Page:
Part of Santa Cruz’s famed West Cliff Drive is closed after heavy surf on Nov. 25 chewed away at the structures protecting the cliff, causing parts of the pathway to crumble into the sea.
Pedestrians and bicyclists are moving out into traffic lanes to navigate their way along the heavily-used route.
The damage to three areas in the area of Woodrow Avenue and Columbia Street is no surprise for the city, whose West Cliff Drive Adaptation and Management Plan—approved by the Santa Cruz City Council in 2021—is already underway. The cave-in occurred in areas already under design for repair.
Still, the waves fast-forwarded plans to shore up the protective armor of boulders along the battered cliff walls—called riprap—to thwart encroaching waves and stop further erosion, as engineers prepare to make further repairs, said Senior Civil Engineer Joshua Spangrud.
“This is one of three areas that I’m in the process of having a project put together to address,” he said. “And now it looks like I need to do it quicker.”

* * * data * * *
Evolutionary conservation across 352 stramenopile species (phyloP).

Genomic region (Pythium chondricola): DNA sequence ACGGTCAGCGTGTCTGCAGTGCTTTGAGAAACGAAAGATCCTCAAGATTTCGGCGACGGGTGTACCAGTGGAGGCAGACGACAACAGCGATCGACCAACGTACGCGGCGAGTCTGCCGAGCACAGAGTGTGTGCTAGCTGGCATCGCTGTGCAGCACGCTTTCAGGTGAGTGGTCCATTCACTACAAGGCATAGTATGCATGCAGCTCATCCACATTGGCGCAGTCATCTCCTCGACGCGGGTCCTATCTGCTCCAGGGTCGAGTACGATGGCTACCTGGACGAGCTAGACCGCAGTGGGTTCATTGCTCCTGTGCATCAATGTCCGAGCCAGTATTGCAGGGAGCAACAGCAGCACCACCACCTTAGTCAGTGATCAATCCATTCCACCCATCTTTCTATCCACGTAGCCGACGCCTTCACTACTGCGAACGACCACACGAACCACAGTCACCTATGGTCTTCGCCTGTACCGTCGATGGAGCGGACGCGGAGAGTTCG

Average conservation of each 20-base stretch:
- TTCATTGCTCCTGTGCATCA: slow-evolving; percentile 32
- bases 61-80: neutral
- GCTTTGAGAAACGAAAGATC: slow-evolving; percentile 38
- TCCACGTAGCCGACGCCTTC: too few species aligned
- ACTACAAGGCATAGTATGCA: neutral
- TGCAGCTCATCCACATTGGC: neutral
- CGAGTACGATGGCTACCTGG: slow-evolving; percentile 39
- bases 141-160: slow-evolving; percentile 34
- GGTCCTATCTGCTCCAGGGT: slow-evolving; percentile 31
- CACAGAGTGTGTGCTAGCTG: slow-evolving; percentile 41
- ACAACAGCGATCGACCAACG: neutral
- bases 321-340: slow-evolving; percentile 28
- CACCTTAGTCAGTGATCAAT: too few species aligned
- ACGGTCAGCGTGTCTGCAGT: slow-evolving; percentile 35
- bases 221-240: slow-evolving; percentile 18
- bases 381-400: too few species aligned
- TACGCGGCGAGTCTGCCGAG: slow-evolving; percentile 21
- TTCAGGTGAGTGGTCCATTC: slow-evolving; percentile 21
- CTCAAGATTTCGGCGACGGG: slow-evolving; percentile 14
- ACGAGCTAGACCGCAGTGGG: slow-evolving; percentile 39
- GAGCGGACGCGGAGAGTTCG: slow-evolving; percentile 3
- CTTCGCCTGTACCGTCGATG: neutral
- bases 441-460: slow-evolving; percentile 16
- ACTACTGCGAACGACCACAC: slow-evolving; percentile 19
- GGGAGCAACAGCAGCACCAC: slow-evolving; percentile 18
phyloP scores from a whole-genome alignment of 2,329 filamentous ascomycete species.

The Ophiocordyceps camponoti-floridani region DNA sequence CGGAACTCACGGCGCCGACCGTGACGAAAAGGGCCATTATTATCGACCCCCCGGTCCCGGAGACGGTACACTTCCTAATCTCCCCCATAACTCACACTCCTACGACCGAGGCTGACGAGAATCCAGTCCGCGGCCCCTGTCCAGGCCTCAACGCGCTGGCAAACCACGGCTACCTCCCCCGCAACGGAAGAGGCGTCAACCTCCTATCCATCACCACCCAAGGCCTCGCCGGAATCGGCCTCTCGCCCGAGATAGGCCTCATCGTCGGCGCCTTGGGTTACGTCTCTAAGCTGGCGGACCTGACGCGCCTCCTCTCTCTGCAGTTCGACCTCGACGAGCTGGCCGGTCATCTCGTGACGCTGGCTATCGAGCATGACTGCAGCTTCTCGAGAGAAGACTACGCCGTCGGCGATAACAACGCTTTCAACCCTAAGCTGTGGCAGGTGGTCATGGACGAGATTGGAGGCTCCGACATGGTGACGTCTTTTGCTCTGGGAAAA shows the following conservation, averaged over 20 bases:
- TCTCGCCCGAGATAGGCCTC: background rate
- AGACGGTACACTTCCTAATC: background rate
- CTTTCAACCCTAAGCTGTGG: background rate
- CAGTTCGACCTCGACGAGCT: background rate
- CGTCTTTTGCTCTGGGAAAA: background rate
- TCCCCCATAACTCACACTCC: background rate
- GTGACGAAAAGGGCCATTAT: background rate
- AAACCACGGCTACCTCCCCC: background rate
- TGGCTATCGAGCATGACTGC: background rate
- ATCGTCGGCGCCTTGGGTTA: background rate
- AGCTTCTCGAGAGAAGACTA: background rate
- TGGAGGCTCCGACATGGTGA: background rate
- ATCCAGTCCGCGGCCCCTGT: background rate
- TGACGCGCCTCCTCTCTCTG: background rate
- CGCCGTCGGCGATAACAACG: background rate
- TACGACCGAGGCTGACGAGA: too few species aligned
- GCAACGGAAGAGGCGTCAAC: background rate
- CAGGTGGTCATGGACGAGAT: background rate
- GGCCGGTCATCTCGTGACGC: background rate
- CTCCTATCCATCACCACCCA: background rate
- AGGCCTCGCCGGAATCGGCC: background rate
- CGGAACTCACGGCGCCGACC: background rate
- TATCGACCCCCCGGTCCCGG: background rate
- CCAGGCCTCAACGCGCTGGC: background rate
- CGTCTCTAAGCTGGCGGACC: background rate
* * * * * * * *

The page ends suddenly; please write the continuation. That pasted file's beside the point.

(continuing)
Spangrud said he expects designs to be complete by the end of the year, and a request for proposals to be issued soon thereafter.
The plan—with seven transportation alternatives—is a long-range look at how climate change and rising sea levels will affect the coastline, and how the city will adapt to it.
Future work could include changing West Cliff Drive to one-way for vehicles, with one of the lanes previously used for traffic converted to a bike lane. City officials could also consider a full or partial closure to vehicles, or relocating parts of the drive in Lighthouse Field State Park. The plan also includes possibly purchasing some private parcels to allow for additional space.
While some of the plan proposes ways to slow erosion caused by encroaching waves, it also acknowledges that such encroachment is inevitable, and suggests several “adaptation strategies.”
One of these involves placing sand dredged from Santa Cruz Harbor at Pyramid Beach, which planners believe would be dispersed along West Cliff Drive and help slow incoming waves.
For another strategy—called managed retreat—city leaders would, over time, relocate and move infrastructure at risk of erosion.
Bethany Jacobs of Santa Cruz, who says she uses the walkway “almost every single day of the year,” says that she won’t enjoy having to use a detour while the work goes on, but understands it’s necessary.
“Whatever they have to do to protect this beauty,” she said.